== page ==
Kanter told Gestalt IT about two new, exciting developments at MLCommons. The first is the MLPerf Mobile Benchmark Suite with which the consortium makes inroads into the consumer mobile sector. The mobile benchmark suite aims to provide performance-accuracy benchmarks for AI inferencing in smartphones and laptops. The other project, MLPerf Client, provides ML benchmarks for consumer devices like desktops and laptops.

Inside the AI PC Boom

When ChatGPT went viral, it sparked an explosion of interest in AI-powered devices. Now all eyes are on AI PCs. As sales is peaking making big impacts on the overall PC market, some of the biggest names in the industry are betting on these systems.

These devices can run LLMs and AI workloads on-device making it possible for smaller LLMs south of 15 billion parameters to be trained natively on these systems. There is a host of use cases that could use their infinite power – input technologies like voice recognition, predictive text and video-to-text conversions, for example.

According to Kanter, the hottest use cases that could spread AI PCs to a broader market are conversing chatbots, real-time language translation, and summarization and synthesis. These applications, he says, will likely drive the real value of AI PCs in the coming days.

Safety Top of Mind

As a performance rating and review consortium, MLCommons is committed to helping organizations better understand artificial intelligence, and make the technology safe and accessible to all. “There is a much broader constituency for us. We are great at building and pulling our community together, but now the community is just so much larger,” says Kanter.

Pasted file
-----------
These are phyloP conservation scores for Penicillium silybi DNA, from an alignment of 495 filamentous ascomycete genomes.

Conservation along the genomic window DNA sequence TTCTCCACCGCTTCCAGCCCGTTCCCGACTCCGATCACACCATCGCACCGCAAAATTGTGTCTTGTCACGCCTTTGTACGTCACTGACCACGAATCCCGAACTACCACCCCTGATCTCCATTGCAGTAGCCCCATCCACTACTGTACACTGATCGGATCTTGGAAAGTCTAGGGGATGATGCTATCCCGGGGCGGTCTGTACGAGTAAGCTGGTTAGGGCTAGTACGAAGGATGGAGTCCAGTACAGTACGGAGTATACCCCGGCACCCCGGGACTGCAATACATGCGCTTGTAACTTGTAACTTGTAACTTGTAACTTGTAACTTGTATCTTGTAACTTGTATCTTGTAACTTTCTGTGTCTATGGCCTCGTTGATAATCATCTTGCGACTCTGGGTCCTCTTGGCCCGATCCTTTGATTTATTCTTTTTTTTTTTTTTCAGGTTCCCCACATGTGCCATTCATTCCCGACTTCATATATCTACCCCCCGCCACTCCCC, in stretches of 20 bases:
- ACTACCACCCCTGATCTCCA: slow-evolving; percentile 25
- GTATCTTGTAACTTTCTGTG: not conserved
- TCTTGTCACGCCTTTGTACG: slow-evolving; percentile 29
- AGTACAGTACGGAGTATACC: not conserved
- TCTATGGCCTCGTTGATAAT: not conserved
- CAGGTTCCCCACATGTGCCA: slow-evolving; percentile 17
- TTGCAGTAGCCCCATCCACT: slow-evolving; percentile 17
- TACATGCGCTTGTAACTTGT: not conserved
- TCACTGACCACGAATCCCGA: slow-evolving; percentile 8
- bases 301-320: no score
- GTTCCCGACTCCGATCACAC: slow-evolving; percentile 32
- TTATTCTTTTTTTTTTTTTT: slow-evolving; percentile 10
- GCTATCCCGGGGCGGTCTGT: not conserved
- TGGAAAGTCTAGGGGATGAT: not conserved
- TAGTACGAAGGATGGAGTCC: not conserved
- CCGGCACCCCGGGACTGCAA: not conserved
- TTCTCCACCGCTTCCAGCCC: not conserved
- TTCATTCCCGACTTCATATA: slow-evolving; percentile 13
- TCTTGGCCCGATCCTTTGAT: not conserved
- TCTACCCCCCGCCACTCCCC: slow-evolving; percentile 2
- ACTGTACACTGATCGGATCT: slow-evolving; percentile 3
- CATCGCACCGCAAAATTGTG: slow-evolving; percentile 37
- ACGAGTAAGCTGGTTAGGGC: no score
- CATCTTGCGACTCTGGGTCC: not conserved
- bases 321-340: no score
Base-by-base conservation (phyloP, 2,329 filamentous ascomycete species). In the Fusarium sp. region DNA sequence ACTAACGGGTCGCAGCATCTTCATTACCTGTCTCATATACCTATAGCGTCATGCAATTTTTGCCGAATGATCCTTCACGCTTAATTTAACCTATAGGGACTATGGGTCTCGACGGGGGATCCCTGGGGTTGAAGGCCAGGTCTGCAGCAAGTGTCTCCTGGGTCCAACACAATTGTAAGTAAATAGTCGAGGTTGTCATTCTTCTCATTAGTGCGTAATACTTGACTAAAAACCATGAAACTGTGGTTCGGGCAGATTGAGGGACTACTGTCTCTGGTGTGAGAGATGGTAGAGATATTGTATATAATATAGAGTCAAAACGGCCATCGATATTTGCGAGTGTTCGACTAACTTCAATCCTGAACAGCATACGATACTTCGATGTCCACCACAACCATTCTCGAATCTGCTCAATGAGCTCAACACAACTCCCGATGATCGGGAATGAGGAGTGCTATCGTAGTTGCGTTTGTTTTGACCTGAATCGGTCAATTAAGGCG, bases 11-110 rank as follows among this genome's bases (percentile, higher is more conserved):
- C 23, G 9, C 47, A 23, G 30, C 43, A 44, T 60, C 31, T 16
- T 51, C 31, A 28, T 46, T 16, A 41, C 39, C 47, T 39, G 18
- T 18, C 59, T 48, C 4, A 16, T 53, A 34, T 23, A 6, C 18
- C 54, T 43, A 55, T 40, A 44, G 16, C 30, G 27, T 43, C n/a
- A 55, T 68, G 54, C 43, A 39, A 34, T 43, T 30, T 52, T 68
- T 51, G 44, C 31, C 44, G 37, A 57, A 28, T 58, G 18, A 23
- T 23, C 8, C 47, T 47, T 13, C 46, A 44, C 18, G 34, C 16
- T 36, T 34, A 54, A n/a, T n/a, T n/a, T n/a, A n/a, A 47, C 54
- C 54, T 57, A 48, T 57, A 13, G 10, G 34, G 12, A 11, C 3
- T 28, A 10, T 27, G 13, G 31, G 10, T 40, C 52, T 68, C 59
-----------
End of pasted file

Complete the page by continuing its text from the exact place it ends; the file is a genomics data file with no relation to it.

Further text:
Last year, they formed a dedicated working group for AI safety. The idea behind it is to get people to work together, and put caution before performance when building solutions.

Lack of accuracy in AI models has raised big concerns among users as it spawns profound societal problems. It’s not just a debate of the ethicists. Risk-averse organizations are now being leery of the dangers of hasty development. Many are slowing down production to examine crossovers with ethical guidelines.

“Our feeling is that by building an open testing platform that can both support testing and benchmarks, we can really help improve the safety of AI overtime, and create trust, and guide responsible development in the same way that crash safety ratings help car manufacturers understand the scenarios they want to design against, like a rollover or crash,” says Kanter.

MLPerf benchmarks serve as a fabulous resource to study and understand those guardrails, and recognize where efforts can be put to move forward nimbly and responsibly.

Many noted industry players participate in MLCommons’ open consortium today. “We want to build the tooling and the infrastructure that allow you to ask the questions and get the answers in a robust, transparent, principled and open way,” Kanter says.

Be sure to watch the full episode, and for more interesting conversations on AI, keep watching the Utilizing AI Podcast.

Podcast Information

Thank you for listening to Utilizing AI, part of the Utilizing Tech podcast series. If you enjoyed this discussion, please subscribe in your favorite podcast application and consider leaving us a rating and a nice review on Apple Podcasts or Spotify. This podcast was brought to you by Tech Field Day, now part of The Futurum Group. For show notes and more episodes, head to our dedicated Utilizing Tech Website or find us on X/Twitter and Mastodon at Utilizing Tech.

About the author

Stephen Foskett

Stephen Foskett is an active participant in the world of enterprise information technology, currently focusing on enterprise storage, server virtualization, networking, and cloud computing. He organizes the popular Tech Field Day event series for Gestalt IT and runs Foskett Services. A long-time voice in the storage industry, Stephen has authored numerous articles for industry publications, and is a popular presenter at industry events. He can be found online at,, and on Twitter at @SFoskett.